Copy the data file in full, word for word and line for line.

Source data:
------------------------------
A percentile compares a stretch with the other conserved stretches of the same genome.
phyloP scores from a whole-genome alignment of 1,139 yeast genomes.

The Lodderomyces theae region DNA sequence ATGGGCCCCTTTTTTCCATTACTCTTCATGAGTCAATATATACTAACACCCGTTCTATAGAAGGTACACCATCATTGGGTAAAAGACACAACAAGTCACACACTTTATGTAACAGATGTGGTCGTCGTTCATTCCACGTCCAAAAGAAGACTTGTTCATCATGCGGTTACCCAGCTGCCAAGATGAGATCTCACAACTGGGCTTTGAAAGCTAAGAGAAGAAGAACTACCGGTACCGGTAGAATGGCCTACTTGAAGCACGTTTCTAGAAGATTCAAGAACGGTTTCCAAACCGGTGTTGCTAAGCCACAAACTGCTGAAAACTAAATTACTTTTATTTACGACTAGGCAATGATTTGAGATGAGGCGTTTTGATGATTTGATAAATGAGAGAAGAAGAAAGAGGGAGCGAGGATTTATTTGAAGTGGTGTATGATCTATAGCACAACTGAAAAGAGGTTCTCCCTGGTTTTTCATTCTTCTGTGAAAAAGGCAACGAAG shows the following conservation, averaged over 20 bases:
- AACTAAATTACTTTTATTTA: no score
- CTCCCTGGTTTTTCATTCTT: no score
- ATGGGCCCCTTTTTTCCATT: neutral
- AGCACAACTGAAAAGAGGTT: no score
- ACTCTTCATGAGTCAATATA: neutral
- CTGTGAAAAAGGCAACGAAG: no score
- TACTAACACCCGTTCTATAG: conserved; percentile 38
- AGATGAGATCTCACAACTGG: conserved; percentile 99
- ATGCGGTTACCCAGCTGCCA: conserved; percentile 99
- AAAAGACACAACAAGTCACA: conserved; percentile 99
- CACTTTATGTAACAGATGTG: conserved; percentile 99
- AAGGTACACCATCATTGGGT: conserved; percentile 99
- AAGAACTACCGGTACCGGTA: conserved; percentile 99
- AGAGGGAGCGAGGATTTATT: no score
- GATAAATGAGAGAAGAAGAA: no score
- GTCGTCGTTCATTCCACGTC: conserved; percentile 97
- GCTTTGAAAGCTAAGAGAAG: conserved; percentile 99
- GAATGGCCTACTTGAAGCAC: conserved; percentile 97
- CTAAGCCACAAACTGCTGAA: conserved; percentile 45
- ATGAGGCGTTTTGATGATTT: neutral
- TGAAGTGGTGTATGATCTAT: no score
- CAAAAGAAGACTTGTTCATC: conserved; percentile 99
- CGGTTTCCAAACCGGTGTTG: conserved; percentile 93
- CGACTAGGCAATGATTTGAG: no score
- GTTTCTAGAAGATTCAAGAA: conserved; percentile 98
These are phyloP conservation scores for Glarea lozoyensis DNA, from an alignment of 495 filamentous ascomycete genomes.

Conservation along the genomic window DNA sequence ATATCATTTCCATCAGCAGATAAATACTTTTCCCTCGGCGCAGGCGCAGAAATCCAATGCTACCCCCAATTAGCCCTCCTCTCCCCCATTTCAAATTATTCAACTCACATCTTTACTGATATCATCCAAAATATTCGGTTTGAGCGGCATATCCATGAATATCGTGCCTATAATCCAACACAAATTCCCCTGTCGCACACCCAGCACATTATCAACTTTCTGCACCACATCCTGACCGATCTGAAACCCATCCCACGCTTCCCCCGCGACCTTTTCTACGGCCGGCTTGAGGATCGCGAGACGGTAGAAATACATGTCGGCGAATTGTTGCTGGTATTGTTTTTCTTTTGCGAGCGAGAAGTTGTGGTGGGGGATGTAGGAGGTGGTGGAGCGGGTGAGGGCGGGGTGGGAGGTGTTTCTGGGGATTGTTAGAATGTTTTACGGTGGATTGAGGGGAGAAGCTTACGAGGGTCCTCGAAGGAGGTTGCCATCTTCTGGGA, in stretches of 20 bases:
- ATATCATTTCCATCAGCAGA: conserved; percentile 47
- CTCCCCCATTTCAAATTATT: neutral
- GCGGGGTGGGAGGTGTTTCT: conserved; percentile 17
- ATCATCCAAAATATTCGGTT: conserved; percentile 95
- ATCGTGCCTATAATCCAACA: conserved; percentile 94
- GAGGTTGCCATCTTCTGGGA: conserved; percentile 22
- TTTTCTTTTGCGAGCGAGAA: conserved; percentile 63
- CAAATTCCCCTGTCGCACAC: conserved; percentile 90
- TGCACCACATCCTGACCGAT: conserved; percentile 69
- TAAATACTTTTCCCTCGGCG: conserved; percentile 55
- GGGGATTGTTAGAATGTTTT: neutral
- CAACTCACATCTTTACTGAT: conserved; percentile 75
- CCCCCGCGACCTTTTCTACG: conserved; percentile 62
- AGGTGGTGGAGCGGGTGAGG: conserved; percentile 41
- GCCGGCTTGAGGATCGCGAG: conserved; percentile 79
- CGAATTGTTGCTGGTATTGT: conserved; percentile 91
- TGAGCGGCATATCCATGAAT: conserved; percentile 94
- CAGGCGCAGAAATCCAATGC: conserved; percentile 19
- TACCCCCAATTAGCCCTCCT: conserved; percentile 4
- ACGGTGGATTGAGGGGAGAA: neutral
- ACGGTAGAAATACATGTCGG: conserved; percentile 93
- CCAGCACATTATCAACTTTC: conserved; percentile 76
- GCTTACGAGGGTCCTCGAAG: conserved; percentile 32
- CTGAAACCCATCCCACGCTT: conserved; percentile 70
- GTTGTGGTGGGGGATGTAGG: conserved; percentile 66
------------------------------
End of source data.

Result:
A percentile compares a stretch with the other conserved stretches of the same genome.
phyloP scores from a whole-genome alignment of 1,139 yeast genomes.

The Lodderomyces theae region DNA sequence ATGGGCCCCTTTTTTCCATTACTCTTCATGAGTCAATATATACTAACACCCGTTCTATAGAAGGTACACCATCATTGGGTAAAAGACACAACAAGTCACACACTTTATGTAACAGATGTGGTCGTCGTTCATTCCACGTCCAAAAGAAGACTTGTTCATCATGCGGTTACCCAGCTGCCAAGATGAGATCTCACAACTGGGCTTTGAAAGCTAAGAGAAGAAGAACTACCGGTACCGGTAGAATGGCCTACTTGAAGCACGTTTCTAGAAGATTCAAGAACGGTTTCCAAACCGGTGTTGCTAAGCCACAAACTGCTGAAAACTAAATTACTTTTATTTACGACTAGGCAATGATTTGAGATGAGGCGTTTTGATGATTTGATAAATGAGAGAAGAAGAAAGAGGGAGCGAGGATTTATTTGAAGTGGTGTATGATCTATAGCACAACTGAAAAGAGGTTCTCCCTGGTTTTTCATTCTTCTGTGAAAAAGGCAACGAAG shows the following conservation, averaged over 20 bases:
- AACTAAATTACTTTTATTTA: no score
- CTCCCTGGTTTTTCATTCTT: no score
- ATGGGCCCCTTTTTTCCATT: neutral
- AGCACAACTGAAAAGAGGTT: no score
- ACTCTTCATGAGTCAATATA: neutral
- CTGTGAAAAAGGCAACGAAG: no score
- TACTAACACCCGTTCTATAG: conserved; percentile 38
- AGATGAGATCTCACAACTGG: conserved; percentile 99
- ATGCGGTTACCCAGCTGCCA: conserved; percentile 99
- AAAAGACACAACAAGTCACA: conserved; percentile 99
- CACTTTATGTAACAGATGTG: conserved; percentile 99
- AAGGTACACCATCATTGGGT: conserved; percentile 99
- AAGAACTACCGGTACCGGTA: conserved; percentile 99
- AGAGGGAGCGAGGATTTATT: no score
- GATAAATGAGAGAAGAAGAA: no score
- GTCGTCGTTCATTCCACGTC: conserved; percentile 97
- GCTTTGAAAGCTAAGAGAAG: conserved; percentile 99
- GAATGGCCTACTTGAAGCAC: conserved; percentile 97
- CTAAGCCACAAACTGCTGAA: conserved; percentile 45
- ATGAGGCGTTTTGATGATTT: neutral
- TGAAGTGGTGTATGATCTAT: no score
- CAAAAGAAGACTTGTTCATC: conserved; percentile 99
- CGGTTTCCAAACCGGTGTTG: conserved; percentile 93
- CGACTAGGCAATGATTTGAG: no score
- GTTTCTAGAAGATTCAAGAA: conserved; percentile 98
These are phyloP conservation scores for Glarea lozoyensis DNA, from an alignment of 495 filamentous ascomycete genomes.

Conservation along the genomic window DNA sequence ATATCATTTCCATCAGCAGATAAATACTTTTCCCTCGGCGCAGGCGCAGAAATCCAATGCTACCCCCAATTAGCCCTCCTCTCCCCCATTTCAAATTATTCAACTCACATCTTTACTGATATCATCCAAAATATTCGGTTTGAGCGGCATATCCATGAATATCGTGCCTATAATCCAACACAAATTCCCCTGTCGCACACCCAGCACATTATCAACTTTCTGCACCACATCCTGACCGATCTGAAACCCATCCCACGCTTCCCCCGCGACCTTTTCTACGGCCGGCTTGAGGATCGCGAGACGGTAGAAATACATGTCGGCGAATTGTTGCTGGTATTGTTTTTCTTTTGCGAGCGAGAAGTTGTGGTGGGGGATGTAGGAGGTGGTGGAGCGGGTGAGGGCGGGGTGGGAGGTGTTTCTGGGGATTGTTAGAATGTTTTACGGTGGATTGAGGGGAGAAGCTTACGAGGGTCCTCGAAGGAGGTTGCCATCTTCTGGGA, in stretches of 20 bases:
- ATATCATTTCCATCAGCAGA: conserved; percentile 47
- CTCCCCCATTTCAAATTATT: neutral
- GCGGGGTGGGAGGTGTTTCT: conserved; percentile 17
- ATCATCCAAAATATTCGGTT: conserved; percentile 95
- ATCGTGCCTATAATCCAACA: conserved; percentile 94
- GAGGTTGCCATCTTCTGGGA: conserved; percentile 22
- TTTTCTTTTGCGAGCGAGAA: conserved; percentile 63
- CAAATTCCCCTGTCGCACAC: conserved; percentile 90
- TGCACCACATCCTGACCGAT: conserved; percentile 69
- TAAATACTTTTCCCTCGGCG: conserved; percentile 55
- GGGGATTGTTAGAATGTTTT: neutral
- CAACTCACATCTTTACTGAT: conserved; percentile 75
- CCCCCGCGACCTTTTCTACG: conserved; percentile 62
- AGGTGGTGGAGCGGGTGAGG: conserved; percentile 41
- GCCGGCTTGAGGATCGCGAG: conserved; percentile 79
- CGAATTGTTGCTGGTATTGT: conserved; percentile 91
- TGAGCGGCATATCCATGAAT: conserved; percentile 94
- CAGGCGCAGAAATCCAATGC: conserved; percentile 19
- TACCCCCAATTAGCCCTCCT: conserved; percentile 4
- ACGGTGGATTGAGGGGAGAA: neutral
- ACGGTAGAAATACATGTCGG: conserved; percentile 93
- CCAGCACATTATCAACTTTC: conserved; percentile 76
- GCTTACGAGGGTCCTCGAAG: conserved; percentile 32
- CTGAAACCCATCCCACGCTT: conserved; percentile 70
- GTTGTGGTGGGGGATGTAGG: conserved; percentile 66